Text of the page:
Birdie, birdie, birdie, birdie! Danny Lee roars into Rio medal contention

Kiwi golfer Danny Lee has made a massive leap up the Olympic leaderboard, shooting a six-under par 65 in the second round.

Lee's round at at Campo Olimpico de Golfe was the best of the day and saw him move from one-over to five-under.

He is five shots off leader Marcus Fraser of Australia, in a tie for sixth.

Lee's sizzling round ended with four birdies on the final four holes.

"It's the kind of finish you want to have on this course" said Lee afterwards.

"It's really generous the last three, four holes."

The closing sequence includes a 277 metre par four, a 122 metre par three and a downwind par five.

Lee could have been one better as he hit a brilliant second shot on the green at the final hole only for his eagle putt to just slide by.

He's raving about the condition of the brand new Rio de Janeiro golf course, a genuine links on sandy waste terrain near the sea.

"It's magnificent. It's a very, very young golf course and I don't think you could ask for anything more."

Lee will be in the third to last group to start in round three but he now knows he's in with a chance of a medal.

"I did very, very good today and I definitely put myself in that position I think"

Ryan Fox was two-over for the day and is tied for 33rd.

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Danny Lee of New Zealand at Olympic Games.
Danny Lee of New Zealand at Olympic Games. Source: Associated Press

Drysdale and Twigg ease through to Olympic single sculls finals

Two classic single sculls rivalries will play out on the final day of the Olympic regatta, with Kiwis Mahe Drysdale and Emma Twigg at the heart of both.

Drysdale is on target to win a third Olympic medal and Twigg her first after both eased through semi-finals overnight.

Defending champion Drysdale was particularly dominant in winning the first semi-final by three seconds.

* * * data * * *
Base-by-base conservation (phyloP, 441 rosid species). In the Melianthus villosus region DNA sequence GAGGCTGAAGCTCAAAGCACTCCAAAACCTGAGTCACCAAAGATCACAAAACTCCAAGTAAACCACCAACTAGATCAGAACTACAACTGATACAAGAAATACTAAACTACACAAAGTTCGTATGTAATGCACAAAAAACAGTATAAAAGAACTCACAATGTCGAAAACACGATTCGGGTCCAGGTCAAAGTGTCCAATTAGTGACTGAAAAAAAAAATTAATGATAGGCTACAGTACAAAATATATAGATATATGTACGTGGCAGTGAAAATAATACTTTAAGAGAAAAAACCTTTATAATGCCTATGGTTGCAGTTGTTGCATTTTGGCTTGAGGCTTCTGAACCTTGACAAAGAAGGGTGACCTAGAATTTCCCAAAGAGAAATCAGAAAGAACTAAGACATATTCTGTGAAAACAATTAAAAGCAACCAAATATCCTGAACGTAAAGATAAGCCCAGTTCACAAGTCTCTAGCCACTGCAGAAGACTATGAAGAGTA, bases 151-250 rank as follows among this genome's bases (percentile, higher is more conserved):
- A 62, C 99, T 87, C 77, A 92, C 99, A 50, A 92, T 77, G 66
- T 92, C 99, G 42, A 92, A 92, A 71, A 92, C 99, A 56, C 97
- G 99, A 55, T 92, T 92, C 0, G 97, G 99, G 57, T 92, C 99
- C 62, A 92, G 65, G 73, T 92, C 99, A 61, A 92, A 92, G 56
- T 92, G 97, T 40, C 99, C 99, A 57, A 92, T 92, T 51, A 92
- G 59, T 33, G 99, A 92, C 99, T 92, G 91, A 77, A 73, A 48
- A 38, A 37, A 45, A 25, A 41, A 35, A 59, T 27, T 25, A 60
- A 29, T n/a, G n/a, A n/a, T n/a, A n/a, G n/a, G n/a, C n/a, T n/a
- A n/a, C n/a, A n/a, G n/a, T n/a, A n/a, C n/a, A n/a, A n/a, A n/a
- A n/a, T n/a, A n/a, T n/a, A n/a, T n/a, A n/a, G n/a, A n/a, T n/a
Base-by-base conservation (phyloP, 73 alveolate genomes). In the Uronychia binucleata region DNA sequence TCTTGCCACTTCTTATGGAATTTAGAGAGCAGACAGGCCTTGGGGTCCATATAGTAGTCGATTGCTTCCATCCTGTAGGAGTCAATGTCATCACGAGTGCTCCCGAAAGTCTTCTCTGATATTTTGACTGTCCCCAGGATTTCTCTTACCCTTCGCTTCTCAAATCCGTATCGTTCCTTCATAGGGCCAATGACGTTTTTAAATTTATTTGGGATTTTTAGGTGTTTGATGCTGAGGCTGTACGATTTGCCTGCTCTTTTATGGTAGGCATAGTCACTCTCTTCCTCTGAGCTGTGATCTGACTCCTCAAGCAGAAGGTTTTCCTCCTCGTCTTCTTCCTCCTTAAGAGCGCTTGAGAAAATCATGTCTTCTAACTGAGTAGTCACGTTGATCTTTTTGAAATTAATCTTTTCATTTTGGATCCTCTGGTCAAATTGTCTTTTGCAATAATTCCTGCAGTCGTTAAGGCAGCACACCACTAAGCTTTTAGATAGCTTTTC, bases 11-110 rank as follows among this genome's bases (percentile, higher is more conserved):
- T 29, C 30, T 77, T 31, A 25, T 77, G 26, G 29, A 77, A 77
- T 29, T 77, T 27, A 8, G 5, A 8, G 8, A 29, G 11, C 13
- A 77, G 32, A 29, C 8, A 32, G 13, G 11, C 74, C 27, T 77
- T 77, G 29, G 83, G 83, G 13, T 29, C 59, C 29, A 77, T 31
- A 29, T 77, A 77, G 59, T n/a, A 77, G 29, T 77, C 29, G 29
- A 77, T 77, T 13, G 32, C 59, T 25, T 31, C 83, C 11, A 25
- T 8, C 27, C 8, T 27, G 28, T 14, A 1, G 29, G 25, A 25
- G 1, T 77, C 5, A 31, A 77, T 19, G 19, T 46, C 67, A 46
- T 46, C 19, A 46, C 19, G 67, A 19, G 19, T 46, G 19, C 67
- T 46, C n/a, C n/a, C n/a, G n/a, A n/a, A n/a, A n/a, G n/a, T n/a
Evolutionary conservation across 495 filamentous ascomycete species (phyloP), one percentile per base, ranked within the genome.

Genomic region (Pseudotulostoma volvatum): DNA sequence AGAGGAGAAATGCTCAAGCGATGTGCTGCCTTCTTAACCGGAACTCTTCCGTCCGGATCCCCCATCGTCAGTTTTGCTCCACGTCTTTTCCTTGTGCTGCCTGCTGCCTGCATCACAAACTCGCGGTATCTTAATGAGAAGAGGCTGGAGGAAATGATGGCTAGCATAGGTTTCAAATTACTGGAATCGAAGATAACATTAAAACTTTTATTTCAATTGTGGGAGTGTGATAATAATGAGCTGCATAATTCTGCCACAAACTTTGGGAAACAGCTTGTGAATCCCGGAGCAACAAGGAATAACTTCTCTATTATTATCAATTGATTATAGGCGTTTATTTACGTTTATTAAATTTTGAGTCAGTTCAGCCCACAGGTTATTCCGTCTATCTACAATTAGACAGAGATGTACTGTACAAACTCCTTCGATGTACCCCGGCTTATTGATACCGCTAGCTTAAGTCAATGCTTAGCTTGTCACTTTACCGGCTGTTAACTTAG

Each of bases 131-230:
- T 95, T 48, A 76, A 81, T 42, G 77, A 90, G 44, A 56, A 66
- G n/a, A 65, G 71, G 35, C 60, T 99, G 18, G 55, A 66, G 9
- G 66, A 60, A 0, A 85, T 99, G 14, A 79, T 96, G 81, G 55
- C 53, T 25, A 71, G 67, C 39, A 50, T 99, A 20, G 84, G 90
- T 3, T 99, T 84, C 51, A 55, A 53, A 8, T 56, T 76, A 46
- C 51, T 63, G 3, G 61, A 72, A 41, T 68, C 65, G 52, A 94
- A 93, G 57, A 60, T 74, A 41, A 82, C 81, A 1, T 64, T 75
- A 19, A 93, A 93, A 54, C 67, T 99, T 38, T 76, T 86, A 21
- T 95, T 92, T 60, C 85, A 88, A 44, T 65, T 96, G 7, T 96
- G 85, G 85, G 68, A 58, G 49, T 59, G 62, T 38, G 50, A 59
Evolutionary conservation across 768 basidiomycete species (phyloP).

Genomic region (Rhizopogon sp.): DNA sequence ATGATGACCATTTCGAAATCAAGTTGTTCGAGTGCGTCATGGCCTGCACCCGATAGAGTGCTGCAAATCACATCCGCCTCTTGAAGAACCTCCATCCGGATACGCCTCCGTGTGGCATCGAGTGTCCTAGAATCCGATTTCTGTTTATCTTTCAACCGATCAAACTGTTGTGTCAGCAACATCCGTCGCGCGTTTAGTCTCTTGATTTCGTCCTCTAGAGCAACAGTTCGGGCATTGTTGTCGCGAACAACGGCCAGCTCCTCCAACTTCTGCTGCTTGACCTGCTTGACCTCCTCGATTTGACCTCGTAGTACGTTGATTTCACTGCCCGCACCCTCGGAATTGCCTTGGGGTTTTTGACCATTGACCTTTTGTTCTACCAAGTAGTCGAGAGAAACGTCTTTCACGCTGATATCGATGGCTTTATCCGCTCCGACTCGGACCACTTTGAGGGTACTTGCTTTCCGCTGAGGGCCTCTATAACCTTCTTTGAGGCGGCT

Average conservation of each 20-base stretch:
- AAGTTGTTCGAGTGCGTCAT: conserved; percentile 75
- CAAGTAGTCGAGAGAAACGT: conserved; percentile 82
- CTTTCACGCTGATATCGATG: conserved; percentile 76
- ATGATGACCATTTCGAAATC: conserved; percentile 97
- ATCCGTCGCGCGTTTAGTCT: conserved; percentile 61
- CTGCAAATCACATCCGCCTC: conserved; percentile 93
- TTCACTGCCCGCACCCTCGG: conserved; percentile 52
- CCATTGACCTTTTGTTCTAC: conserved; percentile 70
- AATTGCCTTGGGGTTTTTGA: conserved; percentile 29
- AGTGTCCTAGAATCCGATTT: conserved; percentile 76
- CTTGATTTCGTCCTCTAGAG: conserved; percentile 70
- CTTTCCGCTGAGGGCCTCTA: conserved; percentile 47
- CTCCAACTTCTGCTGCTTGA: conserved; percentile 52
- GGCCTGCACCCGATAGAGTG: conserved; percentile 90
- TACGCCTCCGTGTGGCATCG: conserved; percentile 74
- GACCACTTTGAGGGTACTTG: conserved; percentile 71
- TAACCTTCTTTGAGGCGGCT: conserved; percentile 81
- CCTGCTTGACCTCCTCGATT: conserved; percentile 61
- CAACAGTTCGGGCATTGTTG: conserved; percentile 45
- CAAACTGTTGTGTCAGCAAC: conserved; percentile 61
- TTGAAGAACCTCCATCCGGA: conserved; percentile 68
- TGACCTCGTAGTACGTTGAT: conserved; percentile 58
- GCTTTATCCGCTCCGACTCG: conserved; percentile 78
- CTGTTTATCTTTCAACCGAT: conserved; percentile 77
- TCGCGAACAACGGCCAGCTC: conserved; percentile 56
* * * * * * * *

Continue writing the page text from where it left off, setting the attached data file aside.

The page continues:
However, four-time world champion Ondrej Synek was just as impressive in clinching the second semi.

The Czech sculler was pipped for gold by Drysdale in London four years ago. They are expected to clear away and fight again for top spot on the dais on Saturday.

The women's final is likely to pit Twigg against Australian Kim Brennan when the hammer goes down over the closing stages.

Brennan narrowly won their semi-final duel but both played down its significance, saying it was pointless to expend too much energy ahead of a final which is just 24 hours later.

Twigg, who closed dramatically on Brennan over the last 500m, said the failure of some highly-rated Kiwi crews to qualify for finals this week had played on her mind.

"I went out there to book my spot in the final," she told NZ Newswire.

"We've seen some pretty devastating results in semi-finals so that was the No.1 plan and then I let the race play out."

The Australian remains on high alert that Twigg will unearth the sort of form in the final that carried her to the 2014 world championship title.

"I'm sure she does have a bit in the tank. She had a look and decided not to go for it (in the semi-final) but tomorrow will be a different race."

The pair enjoy a close bond off the water and plan to combine in a double sculls boat at a regatta in Boston in October.

It makes for an unusual relationship given their fierce rivalry.

"It's one of those things when you've got so much respect for each other. All the time and effort we've put into this, it's a bond that we will share for a long time," Brennan said.

Emma Twigg, of New Zealand
Emma Twigg, of New Zealand Source: Associated Press


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